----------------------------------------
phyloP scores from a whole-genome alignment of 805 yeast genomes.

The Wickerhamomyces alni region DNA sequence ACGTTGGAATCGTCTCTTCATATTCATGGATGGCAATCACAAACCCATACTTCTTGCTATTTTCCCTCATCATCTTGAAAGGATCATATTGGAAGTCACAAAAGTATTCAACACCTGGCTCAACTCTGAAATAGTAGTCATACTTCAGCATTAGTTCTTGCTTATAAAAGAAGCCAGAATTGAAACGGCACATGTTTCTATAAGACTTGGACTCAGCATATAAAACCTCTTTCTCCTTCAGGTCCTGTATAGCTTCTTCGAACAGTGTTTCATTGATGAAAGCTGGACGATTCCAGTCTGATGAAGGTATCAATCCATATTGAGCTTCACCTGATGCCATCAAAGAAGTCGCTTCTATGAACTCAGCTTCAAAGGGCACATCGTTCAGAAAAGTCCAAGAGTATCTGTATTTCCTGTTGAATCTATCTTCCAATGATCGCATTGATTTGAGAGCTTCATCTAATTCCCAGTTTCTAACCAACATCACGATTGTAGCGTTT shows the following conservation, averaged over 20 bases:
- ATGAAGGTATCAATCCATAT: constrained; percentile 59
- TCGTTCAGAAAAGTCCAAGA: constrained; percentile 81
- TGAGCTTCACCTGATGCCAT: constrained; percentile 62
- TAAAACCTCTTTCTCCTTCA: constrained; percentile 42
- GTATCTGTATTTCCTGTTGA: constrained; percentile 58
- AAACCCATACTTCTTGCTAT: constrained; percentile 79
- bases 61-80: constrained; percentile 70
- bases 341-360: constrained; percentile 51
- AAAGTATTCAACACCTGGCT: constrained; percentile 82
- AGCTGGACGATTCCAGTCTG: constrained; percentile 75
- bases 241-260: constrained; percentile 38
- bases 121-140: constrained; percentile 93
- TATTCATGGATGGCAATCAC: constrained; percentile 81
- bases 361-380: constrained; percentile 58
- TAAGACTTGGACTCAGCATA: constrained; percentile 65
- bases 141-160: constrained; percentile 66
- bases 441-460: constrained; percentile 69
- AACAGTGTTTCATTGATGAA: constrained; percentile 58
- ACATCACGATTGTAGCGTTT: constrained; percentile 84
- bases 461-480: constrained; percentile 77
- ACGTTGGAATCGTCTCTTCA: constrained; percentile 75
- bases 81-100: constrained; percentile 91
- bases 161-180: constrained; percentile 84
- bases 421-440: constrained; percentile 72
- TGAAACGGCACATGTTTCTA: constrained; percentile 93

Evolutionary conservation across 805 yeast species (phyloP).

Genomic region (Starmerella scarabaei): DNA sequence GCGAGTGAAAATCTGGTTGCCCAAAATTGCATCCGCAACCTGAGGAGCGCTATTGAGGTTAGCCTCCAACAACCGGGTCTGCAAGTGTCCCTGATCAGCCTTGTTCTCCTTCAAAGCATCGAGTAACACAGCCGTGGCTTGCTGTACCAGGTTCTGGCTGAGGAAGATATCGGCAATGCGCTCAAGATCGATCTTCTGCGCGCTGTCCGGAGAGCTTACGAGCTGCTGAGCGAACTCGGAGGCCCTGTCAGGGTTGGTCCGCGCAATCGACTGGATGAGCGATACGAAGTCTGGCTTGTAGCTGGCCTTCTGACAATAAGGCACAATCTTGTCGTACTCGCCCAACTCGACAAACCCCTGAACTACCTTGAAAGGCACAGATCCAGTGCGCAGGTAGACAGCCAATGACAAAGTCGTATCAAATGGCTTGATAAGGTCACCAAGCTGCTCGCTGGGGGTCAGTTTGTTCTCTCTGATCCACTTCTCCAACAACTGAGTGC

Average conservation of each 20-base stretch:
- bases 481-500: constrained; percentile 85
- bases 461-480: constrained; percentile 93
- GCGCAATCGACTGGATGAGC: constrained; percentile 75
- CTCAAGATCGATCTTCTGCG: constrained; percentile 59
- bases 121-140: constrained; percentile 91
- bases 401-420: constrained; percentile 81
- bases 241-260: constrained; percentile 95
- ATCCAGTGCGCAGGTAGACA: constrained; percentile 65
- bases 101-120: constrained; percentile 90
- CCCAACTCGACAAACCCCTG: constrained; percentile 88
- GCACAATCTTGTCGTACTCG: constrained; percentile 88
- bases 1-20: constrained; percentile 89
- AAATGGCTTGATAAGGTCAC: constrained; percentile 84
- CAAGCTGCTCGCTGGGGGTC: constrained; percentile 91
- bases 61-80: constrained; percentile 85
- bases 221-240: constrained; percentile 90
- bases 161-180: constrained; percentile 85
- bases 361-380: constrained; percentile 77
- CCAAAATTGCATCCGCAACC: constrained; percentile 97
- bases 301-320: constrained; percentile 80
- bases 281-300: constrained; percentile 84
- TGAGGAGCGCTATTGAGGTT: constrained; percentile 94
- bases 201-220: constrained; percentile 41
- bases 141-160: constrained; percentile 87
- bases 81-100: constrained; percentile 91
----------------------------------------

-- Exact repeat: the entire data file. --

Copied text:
phyloP scores from a whole-genome alignment of 805 yeast genomes.

The Wickerhamomyces alni region DNA sequence ACGTTGGAATCGTCTCTTCATATTCATGGATGGCAATCACAAACCCATACTTCTTGCTATTTTCCCTCATCATCTTGAAAGGATCATATTGGAAGTCACAAAAGTATTCAACACCTGGCTCAACTCTGAAATAGTAGTCATACTTCAGCATTAGTTCTTGCTTATAAAAGAAGCCAGAATTGAAACGGCACATGTTTCTATAAGACTTGGACTCAGCATATAAAACCTCTTTCTCCTTCAGGTCCTGTATAGCTTCTTCGAACAGTGTTTCATTGATGAAAGCTGGACGATTCCAGTCTGATGAAGGTATCAATCCATATTGAGCTTCACCTGATGCCATCAAAGAAGTCGCTTCTATGAACTCAGCTTCAAAGGGCACATCGTTCAGAAAAGTCCAAGAGTATCTGTATTTCCTGTTGAATCTATCTTCCAATGATCGCATTGATTTGAGAGCTTCATCTAATTCCCAGTTTCTAACCAACATCACGATTGTAGCGTTT shows the following conservation, averaged over 20 bases:
- ATGAAGGTATCAATCCATAT: constrained; percentile 59
- TCGTTCAGAAAAGTCCAAGA: constrained; percentile 81
- TGAGCTTCACCTGATGCCAT: constrained; percentile 62
- TAAAACCTCTTTCTCCTTCA: constrained; percentile 42
- GTATCTGTATTTCCTGTTGA: constrained; percentile 58
- AAACCCATACTTCTTGCTAT: constrained; percentile 79
- bases 61-80: constrained; percentile 70
- bases 341-360: constrained; percentile 51
- AAAGTATTCAACACCTGGCT: constrained; percentile 82
- AGCTGGACGATTCCAGTCTG: constrained; percentile 75
- bases 241-260: constrained; percentile 38
- bases 121-140: constrained; percentile 93
- TATTCATGGATGGCAATCAC: constrained; percentile 81
- bases 361-380: constrained; percentile 58
- TAAGACTTGGACTCAGCATA: constrained; percentile 65
- bases 141-160: constrained; percentile 66
- bases 441-460: constrained; percentile 69
- AACAGTGTTTCATTGATGAA: constrained; percentile 58
- ACATCACGATTGTAGCGTTT: constrained; percentile 84
- bases 461-480: constrained; percentile 77
- ACGTTGGAATCGTCTCTTCA: constrained; percentile 75
- bases 81-100: constrained; percentile 91
- bases 161-180: constrained; percentile 84
- bases 421-440: constrained; percentile 72
- TGAAACGGCACATGTTTCTA: constrained; percentile 93

Evolutionary conservation across 805 yeast species (phyloP).

Genomic region (Starmerella scarabaei): DNA sequence GCGAGTGAAAATCTGGTTGCCCAAAATTGCATCCGCAACCTGAGGAGCGCTATTGAGGTTAGCCTCCAACAACCGGGTCTGCAAGTGTCCCTGATCAGCCTTGTTCTCCTTCAAAGCATCGAGTAACACAGCCGTGGCTTGCTGTACCAGGTTCTGGCTGAGGAAGATATCGGCAATGCGCTCAAGATCGATCTTCTGCGCGCTGTCCGGAGAGCTTACGAGCTGCTGAGCGAACTCGGAGGCCCTGTCAGGGTTGGTCCGCGCAATCGACTGGATGAGCGATACGAAGTCTGGCTTGTAGCTGGCCTTCTGACAATAAGGCACAATCTTGTCGTACTCGCCCAACTCGACAAACCCCTGAACTACCTTGAAAGGCACAGATCCAGTGCGCAGGTAGACAGCCAATGACAAAGTCGTATCAAATGGCTTGATAAGGTCACCAAGCTGCTCGCTGGGGGTCAGTTTGTTCTCTCTGATCCACTTCTCCAACAACTGAGTGC

Average conservation of each 20-base stretch:
- bases 481-500: constrained; percentile 85
- bases 461-480: constrained; percentile 93
- GCGCAATCGACTGGATGAGC: constrained; percentile 75
- CTCAAGATCGATCTTCTGCG: constrained; percentile 59
- bases 121-140: constrained; percentile 91
- bases 401-420: constrained; percentile 81
- bases 241-260: constrained; percentile 95
- ATCCAGTGCGCAGGTAGACA: constrained; percentile 65
- bases 101-120: constrained; percentile 90
- CCCAACTCGACAAACCCCTG: constrained; percentile 88
- GCACAATCTTGTCGTACTCG: constrained; percentile 88
- bases 1-20: constrained; percentile 89
- AAATGGCTTGATAAGGTCAC: constrained; percentile 84
- CAAGCTGCTCGCTGGGGGTC: constrained; percentile 91
- bases 61-80: constrained; percentile 85
- bases 221-240: constrained; percentile 90
- bases 161-180: constrained; percentile 85
- bases 361-380: constrained; percentile 77
- CCAAAATTGCATCCGCAACC: constrained; percentile 97
- bases 301-320: constrained; percentile 80
- bases 281-300: constrained; percentile 84
- TGAGGAGCGCTATTGAGGTT: constrained; percentile 94
- bases 201-220: constrained; percentile 41
- bases 141-160: constrained; percentile 87
- bases 81-100: constrained; percentile 91